Same kind of crap that John Moores and Peregrine Systems did to pressure sales reps to inflate sales figures and juice the stock prices to phony highs for their "pump and dump" schemes. It is quite common in business to keep "moving the goal posts" continually raising the quotas for sales people and business development management constantly that implicitly encourages fraud..by employees or the alternatives are that they cannot make their quotas, cannot make their bonuses and commissions, cannot make a decent living since most of their income is designed to be commission and bonus based...It is a system that encourages rampant fraud..

Oct. 13, 2016

SportsFan0000: Yes, there are similarities with Peregrine Systems, but there are stark differences, too. At Wells Fargo, mid-level employees were given such high sales goals, and pressured so much to produce, that they felt they had to create phony credit cards and bank accounts. So the actual commission of the fraud was pushed to lower level employees. Top management didn't have to say a word.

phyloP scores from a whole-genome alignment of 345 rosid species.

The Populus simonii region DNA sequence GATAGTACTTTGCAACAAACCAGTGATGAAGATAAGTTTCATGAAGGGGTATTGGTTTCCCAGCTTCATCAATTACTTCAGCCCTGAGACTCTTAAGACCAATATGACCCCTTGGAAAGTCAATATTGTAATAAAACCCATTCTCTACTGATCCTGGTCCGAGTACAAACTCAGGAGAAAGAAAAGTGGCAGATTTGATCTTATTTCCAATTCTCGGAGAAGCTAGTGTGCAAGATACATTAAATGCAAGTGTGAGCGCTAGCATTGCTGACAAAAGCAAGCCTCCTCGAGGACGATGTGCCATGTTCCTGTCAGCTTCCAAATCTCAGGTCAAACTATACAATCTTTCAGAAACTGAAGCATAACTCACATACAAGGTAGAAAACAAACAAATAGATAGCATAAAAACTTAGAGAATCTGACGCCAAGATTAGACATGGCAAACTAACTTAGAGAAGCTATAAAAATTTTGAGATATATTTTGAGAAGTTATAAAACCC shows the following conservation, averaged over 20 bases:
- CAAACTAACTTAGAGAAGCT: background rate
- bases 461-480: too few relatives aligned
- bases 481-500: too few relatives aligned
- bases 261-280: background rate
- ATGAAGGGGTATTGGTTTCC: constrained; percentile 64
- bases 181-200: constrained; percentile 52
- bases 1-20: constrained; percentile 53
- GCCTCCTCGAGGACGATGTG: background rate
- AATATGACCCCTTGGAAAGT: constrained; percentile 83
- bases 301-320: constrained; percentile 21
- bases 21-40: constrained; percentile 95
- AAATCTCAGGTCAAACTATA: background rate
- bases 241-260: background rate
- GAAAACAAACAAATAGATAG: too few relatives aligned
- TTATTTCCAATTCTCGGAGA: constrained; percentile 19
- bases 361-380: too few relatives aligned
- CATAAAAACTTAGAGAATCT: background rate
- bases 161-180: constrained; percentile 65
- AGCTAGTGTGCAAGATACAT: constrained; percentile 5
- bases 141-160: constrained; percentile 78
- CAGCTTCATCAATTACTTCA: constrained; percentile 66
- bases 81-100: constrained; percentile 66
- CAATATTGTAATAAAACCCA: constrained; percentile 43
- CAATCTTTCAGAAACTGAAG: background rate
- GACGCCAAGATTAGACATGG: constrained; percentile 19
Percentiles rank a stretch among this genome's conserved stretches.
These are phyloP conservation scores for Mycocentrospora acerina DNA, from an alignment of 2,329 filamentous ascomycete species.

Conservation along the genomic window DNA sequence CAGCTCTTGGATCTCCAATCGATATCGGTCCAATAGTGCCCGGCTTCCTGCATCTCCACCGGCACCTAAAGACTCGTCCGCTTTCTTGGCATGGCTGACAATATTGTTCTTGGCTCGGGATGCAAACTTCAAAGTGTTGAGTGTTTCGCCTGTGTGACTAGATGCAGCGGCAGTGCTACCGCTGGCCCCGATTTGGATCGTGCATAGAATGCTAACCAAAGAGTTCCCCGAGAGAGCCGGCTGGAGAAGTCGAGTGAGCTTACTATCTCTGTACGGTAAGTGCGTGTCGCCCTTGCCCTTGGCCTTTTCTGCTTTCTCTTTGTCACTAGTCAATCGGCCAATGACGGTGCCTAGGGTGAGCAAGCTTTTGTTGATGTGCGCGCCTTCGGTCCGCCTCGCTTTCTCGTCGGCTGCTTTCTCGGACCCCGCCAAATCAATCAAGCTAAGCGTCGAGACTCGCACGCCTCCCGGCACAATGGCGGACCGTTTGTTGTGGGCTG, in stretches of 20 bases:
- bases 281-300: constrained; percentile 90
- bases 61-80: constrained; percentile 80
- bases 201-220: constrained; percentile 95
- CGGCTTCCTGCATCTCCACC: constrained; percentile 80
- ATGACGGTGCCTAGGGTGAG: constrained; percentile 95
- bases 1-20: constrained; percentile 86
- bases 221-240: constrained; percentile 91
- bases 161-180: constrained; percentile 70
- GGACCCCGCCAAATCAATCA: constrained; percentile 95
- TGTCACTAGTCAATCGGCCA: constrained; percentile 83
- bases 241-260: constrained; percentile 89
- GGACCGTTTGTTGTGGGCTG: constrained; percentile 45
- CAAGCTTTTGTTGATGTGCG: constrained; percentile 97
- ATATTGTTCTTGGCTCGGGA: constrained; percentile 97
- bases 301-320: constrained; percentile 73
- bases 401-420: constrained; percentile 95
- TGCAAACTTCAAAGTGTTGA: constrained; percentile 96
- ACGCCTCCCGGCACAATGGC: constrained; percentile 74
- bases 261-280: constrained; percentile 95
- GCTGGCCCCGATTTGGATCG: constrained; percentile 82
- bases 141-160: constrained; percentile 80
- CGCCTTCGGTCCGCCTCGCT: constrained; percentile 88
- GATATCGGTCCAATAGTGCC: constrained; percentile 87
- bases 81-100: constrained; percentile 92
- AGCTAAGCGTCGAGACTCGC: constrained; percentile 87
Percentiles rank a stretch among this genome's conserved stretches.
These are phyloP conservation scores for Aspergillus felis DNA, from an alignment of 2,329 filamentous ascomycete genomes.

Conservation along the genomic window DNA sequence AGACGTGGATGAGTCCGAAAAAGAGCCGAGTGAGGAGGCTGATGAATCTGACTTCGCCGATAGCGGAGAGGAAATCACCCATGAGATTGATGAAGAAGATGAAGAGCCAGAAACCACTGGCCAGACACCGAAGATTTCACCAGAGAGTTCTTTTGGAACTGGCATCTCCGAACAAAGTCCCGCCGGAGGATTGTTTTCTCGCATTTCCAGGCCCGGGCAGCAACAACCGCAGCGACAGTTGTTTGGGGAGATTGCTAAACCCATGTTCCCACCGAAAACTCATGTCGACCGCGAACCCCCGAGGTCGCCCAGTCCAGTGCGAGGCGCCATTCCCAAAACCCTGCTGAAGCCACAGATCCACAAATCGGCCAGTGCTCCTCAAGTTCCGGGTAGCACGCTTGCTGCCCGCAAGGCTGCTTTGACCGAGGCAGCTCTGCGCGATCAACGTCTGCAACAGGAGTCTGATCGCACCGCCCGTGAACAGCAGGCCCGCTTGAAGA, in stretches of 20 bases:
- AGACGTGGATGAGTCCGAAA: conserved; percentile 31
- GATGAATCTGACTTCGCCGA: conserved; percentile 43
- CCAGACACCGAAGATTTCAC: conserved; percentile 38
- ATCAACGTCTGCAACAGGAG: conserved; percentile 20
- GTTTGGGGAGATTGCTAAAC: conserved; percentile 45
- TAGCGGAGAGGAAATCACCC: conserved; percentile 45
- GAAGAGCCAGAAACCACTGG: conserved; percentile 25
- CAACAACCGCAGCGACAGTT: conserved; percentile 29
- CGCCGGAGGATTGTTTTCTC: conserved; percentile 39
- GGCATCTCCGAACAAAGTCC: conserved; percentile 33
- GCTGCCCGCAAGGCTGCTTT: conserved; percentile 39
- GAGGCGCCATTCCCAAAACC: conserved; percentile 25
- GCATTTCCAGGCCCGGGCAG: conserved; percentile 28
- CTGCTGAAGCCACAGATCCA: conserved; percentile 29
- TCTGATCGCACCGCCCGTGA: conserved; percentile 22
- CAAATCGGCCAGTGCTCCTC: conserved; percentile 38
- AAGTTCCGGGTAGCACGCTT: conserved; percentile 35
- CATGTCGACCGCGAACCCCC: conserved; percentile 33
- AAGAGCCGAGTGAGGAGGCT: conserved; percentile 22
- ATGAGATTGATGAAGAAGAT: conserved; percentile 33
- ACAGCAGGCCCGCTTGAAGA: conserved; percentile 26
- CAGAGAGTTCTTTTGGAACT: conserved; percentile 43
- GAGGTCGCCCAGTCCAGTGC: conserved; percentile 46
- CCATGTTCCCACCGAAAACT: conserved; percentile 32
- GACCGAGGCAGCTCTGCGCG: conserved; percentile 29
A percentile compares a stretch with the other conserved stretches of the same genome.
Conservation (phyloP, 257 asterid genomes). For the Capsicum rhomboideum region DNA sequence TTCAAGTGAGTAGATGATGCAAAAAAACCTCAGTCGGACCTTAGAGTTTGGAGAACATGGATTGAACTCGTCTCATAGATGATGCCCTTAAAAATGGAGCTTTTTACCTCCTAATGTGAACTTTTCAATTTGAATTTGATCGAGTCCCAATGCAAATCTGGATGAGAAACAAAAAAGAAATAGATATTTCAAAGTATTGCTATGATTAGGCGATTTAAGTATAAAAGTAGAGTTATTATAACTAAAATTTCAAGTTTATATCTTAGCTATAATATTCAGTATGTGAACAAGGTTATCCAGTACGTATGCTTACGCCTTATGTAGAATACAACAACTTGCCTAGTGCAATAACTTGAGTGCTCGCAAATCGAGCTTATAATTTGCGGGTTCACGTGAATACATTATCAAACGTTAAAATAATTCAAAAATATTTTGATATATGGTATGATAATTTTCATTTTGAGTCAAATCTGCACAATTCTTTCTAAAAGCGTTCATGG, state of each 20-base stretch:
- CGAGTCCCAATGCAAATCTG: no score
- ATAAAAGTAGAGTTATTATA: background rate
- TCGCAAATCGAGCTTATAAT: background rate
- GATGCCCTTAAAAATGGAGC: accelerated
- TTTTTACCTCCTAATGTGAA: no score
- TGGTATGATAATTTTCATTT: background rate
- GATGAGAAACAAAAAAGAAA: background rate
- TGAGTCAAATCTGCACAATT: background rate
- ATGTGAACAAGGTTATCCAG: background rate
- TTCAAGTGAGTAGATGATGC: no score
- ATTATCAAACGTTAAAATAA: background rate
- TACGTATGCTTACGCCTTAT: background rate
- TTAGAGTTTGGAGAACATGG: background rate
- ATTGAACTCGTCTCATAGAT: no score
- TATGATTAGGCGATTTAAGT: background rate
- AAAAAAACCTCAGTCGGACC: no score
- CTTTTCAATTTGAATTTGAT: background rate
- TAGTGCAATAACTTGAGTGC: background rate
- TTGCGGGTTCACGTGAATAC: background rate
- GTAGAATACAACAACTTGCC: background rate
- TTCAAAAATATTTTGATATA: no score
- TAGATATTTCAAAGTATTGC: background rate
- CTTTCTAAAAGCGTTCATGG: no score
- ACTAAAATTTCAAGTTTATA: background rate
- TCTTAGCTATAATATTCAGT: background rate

Peregrine's fraud was pulled off completely by top management and the board. Top officials did such things as making phony sales with other companies, keeping the books open long after a quarter was over to jack up sales, etc. The most repugnant aspect of the Peregrine swindle was that Moores and his board members got off the hook. All they had to do was make a payment. That's typical San Diego justice: don't touch the real villains, who are among the richest people in town. Best, Don Bauder

Oct. 13, 2016

Stumpf would not void the binding arbitration clause in Wells Fargo consumer banking contracts for those customers who had the bogus accounts created. What does that tell you? Quite a bit. Binding arbitration allows companies to become bad actors, because they can't be held accountable for their transgressions in a court of law with a jury trial. Decisions by the arbitrator are final, non-appealable, and do not affect precedent. It's a good thing the Consumer Financial Protection Bureau is considering prohibiting the use of binding arbitration in consumer banking contracts. Let's hope the CFPB's anti-arbitration push is not overridden by Congress. There needs to be the threat of lawsuits in a court with a jury to keep companies honest.